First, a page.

moments in film music history would include Max
Steiner's King Kong, Alex North's A Streetcar Named
Desire and then Ennio Morricone's A Fistful of Dollars,
the score for a film which would launch him - along
with Sergio Leone and Clint Eastwood - towards fame
and fortune. It's a great film - more modest than
Leone's explosive work to come, but hugely satisfying;
and Eastwood is perfection itself. It's a dark film,
very cold, but stylistically it's so colourful -
and Morricone's music is, of course, as much a part
of it as any other element.
know whether it was Leone or Morricone who came
up with the musical template - presumably it was
some combination of the two - but there was a flash
of lightning, of genius about it. There are few
film scores where one could say that the music wasn't
just innovative for film, it was actually a whole
new type of music - but here's the prime example.
The brilliance of the opening title theme, with
Alessandro Alessandrini's whistling, his vocal group's
grunting, the electric guitar, whip and drums; it's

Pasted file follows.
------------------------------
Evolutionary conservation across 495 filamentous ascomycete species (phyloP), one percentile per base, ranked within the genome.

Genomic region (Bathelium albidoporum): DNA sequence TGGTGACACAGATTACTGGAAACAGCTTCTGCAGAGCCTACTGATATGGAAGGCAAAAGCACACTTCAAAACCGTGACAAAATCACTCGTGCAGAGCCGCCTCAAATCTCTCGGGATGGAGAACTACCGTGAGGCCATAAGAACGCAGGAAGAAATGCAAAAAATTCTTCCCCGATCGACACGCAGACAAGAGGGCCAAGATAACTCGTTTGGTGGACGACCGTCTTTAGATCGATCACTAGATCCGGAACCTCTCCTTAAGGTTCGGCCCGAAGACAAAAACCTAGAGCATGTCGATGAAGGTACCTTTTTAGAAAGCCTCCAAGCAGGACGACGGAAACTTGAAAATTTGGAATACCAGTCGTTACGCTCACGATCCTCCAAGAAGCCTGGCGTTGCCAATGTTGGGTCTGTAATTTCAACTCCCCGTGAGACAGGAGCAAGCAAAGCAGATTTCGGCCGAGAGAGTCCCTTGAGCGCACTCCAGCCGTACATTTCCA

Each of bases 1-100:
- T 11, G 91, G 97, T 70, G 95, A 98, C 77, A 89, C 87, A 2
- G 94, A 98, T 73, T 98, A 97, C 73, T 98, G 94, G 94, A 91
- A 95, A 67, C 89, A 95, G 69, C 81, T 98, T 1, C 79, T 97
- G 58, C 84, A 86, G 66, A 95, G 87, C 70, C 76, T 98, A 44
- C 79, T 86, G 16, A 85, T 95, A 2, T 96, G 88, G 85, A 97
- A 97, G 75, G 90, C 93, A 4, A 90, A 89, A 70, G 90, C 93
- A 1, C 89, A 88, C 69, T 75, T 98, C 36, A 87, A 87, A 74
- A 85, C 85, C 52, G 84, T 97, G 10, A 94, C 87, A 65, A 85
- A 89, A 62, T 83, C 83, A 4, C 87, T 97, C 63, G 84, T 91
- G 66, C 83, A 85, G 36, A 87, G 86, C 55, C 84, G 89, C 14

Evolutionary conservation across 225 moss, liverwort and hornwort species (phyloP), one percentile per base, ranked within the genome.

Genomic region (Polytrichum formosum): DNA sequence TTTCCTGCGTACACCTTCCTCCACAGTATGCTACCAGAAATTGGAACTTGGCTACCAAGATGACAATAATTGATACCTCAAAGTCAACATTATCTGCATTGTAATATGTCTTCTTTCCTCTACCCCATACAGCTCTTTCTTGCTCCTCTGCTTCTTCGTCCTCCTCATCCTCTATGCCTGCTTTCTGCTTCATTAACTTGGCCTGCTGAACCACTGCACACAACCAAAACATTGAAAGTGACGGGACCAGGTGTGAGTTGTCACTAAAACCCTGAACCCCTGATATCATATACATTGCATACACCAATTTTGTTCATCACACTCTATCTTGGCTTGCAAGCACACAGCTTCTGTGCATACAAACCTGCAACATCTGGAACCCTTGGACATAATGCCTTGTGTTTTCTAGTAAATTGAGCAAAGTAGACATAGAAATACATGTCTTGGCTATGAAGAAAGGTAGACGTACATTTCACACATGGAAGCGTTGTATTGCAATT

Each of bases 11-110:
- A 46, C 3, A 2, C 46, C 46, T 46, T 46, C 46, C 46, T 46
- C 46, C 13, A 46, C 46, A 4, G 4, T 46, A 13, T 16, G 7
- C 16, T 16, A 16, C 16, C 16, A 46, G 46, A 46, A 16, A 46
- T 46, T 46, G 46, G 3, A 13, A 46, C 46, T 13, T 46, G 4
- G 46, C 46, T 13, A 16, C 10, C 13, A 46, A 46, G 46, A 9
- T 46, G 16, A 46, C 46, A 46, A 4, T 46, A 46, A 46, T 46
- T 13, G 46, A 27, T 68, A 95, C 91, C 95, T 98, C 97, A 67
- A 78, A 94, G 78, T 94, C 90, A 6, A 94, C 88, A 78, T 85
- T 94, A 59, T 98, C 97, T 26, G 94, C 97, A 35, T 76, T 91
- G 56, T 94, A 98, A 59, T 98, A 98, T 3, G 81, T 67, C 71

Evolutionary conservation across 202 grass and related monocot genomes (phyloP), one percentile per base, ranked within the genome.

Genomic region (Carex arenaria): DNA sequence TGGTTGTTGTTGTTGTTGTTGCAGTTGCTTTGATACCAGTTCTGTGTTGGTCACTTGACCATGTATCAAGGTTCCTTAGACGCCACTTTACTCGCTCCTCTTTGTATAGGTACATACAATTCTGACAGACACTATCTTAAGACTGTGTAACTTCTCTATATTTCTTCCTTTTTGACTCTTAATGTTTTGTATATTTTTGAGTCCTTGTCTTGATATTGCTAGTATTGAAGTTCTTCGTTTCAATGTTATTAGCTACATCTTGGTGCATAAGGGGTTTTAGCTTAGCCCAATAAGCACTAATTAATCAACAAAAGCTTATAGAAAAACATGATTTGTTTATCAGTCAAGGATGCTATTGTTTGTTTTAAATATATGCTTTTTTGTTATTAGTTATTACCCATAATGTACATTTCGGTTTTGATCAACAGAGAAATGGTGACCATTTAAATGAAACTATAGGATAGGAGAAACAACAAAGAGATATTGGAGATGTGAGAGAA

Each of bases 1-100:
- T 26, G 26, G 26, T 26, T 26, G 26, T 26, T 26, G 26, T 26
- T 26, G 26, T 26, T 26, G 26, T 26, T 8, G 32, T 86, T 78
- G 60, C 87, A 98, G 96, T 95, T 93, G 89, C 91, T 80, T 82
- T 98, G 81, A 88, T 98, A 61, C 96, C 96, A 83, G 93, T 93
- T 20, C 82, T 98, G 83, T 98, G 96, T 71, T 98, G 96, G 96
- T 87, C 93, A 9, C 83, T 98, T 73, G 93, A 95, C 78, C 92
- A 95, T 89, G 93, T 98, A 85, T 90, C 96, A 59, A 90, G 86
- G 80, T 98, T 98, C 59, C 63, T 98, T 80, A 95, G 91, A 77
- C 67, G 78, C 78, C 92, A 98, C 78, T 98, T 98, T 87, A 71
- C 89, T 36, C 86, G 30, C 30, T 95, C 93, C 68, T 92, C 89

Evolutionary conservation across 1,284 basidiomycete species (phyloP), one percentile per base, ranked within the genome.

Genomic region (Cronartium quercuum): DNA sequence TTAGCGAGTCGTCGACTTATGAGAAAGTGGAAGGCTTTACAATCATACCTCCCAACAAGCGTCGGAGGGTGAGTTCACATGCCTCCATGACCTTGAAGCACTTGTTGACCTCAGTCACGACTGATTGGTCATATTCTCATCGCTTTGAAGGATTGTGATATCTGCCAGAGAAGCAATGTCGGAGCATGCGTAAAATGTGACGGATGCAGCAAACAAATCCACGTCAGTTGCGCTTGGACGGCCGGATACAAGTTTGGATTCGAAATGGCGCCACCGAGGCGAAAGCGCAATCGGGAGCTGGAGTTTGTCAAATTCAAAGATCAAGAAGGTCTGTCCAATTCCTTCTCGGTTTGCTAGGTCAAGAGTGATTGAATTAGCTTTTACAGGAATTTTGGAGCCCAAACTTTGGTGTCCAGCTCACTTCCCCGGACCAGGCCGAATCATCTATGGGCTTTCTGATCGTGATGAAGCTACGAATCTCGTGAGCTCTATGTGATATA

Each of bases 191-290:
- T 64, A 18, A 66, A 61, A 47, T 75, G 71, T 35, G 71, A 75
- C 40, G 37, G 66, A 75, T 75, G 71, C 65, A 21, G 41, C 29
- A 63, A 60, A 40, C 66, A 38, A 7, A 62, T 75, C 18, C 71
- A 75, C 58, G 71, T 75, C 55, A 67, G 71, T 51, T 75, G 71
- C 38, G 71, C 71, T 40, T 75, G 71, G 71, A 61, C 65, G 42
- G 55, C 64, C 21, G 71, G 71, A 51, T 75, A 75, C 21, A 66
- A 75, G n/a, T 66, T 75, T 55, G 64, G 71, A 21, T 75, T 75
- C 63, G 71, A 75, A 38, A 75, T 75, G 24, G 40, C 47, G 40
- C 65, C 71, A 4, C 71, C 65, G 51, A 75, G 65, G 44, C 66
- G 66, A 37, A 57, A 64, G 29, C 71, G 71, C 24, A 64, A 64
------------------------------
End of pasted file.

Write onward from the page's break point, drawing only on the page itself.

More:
three minutes of sheer brilliance. A flash of genius,
Dead" brings in the next indelible theme -
a low-end piano riff alternating with harmonica
and gypsy-like violin solos - the man with no name
being brilliantly accompanied by a mixture of American
and European folk music. "Square Dance"
is exactly what it says, a delightful (very catchy)
piece of Western dance music. "The Chase"
is a wonderful piece of action music, a frenzied
combination of trumpets, percussion and choir -
once again, nobody had ever heard music like this
anywhere before, let alone in a film score.
action follows in "The Result", another
great piece (the folk music influence shining through
more obviously this time); "Without Pity"
focuses more on (melodic) suspense before exploding
into an exciting action finale; and then comes what
is called "Theme From A Fistful of Dollars",
a breathtaking trumpet theme which I guess could
be considered this score's equivalent of "Ecstasy
of Gold". On most albums (including the one
I'm reviewing), this 15-minute set from the score
is followed by a suite which essentially reprises
all the same music, re-edited into a very good arrangement
which is great to listen to; there has been a slightly
expanded Italian CD release featuring more of the
score, but essentially all the important stuff's
here. Legendary stuff, a genius classic.